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Policy and Health Issues in the News
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Am Fam Physician. 2012 Dec 1;86(11):1005-1006.
Medical Colleges Association Calls for More Primary Care Residency Positions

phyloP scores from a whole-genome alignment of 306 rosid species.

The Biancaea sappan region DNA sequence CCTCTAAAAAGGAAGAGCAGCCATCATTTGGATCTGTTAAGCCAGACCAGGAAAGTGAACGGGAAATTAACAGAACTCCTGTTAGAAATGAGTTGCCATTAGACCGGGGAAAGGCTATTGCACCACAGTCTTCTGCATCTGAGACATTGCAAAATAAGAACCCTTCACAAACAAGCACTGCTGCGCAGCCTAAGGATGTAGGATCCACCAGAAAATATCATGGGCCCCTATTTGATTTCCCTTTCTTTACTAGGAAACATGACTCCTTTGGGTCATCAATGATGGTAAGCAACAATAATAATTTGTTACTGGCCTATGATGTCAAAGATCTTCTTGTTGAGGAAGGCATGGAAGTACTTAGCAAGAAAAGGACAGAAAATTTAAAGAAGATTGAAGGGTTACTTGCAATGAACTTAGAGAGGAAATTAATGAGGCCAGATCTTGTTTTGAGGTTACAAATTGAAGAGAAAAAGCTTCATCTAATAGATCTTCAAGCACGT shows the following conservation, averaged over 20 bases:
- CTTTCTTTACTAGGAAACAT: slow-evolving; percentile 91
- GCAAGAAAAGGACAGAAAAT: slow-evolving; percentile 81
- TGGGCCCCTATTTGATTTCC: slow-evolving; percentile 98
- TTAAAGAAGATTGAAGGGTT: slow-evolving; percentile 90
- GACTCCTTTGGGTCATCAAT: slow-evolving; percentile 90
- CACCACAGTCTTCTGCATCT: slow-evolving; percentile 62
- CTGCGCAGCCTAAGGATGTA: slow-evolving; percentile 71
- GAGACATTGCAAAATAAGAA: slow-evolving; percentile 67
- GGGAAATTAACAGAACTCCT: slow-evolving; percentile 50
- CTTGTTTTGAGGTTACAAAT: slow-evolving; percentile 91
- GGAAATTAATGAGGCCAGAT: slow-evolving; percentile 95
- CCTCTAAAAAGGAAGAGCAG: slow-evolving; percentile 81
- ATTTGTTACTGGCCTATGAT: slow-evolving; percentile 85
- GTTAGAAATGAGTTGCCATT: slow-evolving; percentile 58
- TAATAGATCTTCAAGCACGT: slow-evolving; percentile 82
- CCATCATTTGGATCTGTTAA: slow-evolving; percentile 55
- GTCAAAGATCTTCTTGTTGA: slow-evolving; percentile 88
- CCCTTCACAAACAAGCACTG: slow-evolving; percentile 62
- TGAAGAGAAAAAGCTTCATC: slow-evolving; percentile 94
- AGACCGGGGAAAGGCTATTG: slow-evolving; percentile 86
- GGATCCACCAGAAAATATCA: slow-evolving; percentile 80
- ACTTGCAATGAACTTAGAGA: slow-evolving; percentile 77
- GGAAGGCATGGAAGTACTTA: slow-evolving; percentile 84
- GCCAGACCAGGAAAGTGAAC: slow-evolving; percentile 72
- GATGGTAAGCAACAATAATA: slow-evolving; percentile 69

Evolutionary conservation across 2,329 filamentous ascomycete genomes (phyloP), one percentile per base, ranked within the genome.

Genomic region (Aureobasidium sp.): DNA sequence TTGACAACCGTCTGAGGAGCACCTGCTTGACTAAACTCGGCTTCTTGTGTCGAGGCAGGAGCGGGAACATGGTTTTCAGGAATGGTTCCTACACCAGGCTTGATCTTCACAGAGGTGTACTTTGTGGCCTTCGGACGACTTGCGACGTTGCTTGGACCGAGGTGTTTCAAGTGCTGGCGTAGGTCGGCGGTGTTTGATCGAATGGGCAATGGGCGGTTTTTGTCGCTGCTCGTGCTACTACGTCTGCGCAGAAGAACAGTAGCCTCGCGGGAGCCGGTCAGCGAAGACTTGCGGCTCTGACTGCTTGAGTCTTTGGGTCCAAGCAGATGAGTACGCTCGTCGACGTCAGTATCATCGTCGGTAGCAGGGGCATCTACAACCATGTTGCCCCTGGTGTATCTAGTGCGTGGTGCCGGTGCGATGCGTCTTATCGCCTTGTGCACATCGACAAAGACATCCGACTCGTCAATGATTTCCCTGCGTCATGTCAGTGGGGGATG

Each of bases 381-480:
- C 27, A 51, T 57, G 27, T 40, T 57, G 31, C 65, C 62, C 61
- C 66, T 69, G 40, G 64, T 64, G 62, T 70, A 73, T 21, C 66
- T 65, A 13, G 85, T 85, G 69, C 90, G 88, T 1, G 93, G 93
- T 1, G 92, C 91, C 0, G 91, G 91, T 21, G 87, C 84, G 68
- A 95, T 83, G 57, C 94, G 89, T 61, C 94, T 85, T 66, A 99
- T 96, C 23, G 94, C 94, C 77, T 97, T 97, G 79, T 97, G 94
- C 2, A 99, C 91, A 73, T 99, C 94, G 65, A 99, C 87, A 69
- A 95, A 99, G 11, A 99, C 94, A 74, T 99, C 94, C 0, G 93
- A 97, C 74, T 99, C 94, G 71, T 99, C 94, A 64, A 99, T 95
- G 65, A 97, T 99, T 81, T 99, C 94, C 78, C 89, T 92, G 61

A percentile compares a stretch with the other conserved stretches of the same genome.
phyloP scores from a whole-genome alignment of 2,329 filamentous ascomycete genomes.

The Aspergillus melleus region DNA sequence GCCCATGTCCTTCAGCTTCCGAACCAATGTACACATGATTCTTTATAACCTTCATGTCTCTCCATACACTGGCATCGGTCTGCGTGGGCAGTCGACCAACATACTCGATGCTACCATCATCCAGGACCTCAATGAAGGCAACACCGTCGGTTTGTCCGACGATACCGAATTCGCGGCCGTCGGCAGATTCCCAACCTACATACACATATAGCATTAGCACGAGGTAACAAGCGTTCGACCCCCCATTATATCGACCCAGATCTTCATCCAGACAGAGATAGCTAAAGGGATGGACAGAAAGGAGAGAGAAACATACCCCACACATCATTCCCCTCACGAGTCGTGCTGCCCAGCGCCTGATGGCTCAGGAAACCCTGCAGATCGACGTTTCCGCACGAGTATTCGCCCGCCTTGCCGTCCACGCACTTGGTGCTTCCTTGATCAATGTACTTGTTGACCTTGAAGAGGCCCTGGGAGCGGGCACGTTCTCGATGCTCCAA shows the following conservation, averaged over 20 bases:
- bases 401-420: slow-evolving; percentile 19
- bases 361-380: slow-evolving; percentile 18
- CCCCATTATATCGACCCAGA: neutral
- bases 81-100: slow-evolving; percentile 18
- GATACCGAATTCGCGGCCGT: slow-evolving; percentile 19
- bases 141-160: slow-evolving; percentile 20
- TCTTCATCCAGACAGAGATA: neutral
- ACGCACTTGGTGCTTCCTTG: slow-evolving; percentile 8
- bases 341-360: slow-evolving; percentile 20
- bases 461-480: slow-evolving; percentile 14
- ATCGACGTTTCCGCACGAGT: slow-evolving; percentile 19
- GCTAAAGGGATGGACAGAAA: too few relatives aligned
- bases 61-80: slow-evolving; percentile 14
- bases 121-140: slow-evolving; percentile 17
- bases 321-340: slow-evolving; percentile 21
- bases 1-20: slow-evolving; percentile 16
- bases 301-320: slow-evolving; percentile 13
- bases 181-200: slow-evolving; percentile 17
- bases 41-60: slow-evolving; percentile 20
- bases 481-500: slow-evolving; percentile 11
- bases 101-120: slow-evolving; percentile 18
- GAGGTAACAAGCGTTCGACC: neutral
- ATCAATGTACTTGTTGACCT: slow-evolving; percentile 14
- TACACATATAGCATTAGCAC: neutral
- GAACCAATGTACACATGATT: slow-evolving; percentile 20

For the first time, the Association of American Medical Colleges (AAMC) is calling for the enactment of four core recommendations to increase the number of U.S. physicians and alleviate a growing physician shortage that is projected to increase as a result of an aging population and expanded health care coverage. According to the group, an estimated 32 million Americans will gain insurance under the Patient Protection and Affordable Care Act. Additionally, each day a large number of Americans turn 65 years of age and gain coverage through Medicare. A shortage of more than 90,000 physicians is expected by 2020. Recommendations from the AAMC include the following: (1) the number of federally supported graduate medical education training positions should be increased by at least 4,000 new positions per year; (2) funding for new residency positions should be based on population growth, regional and state-specific needs, and changes in delivery systems, with one-half of the new positions in primary care and other generalist areas; (3) policymakers should use clinical reimbursement and other mechanisms to affect geographic distribution of physicians and influence specialty composition; and (4) the federal government should continue to invest in delivery system research and evidence-based innovations in health care delivery. For more information, visit http://www.aafp.org/news-now/education-professional-development/20121030aamcworkforcepaper.html.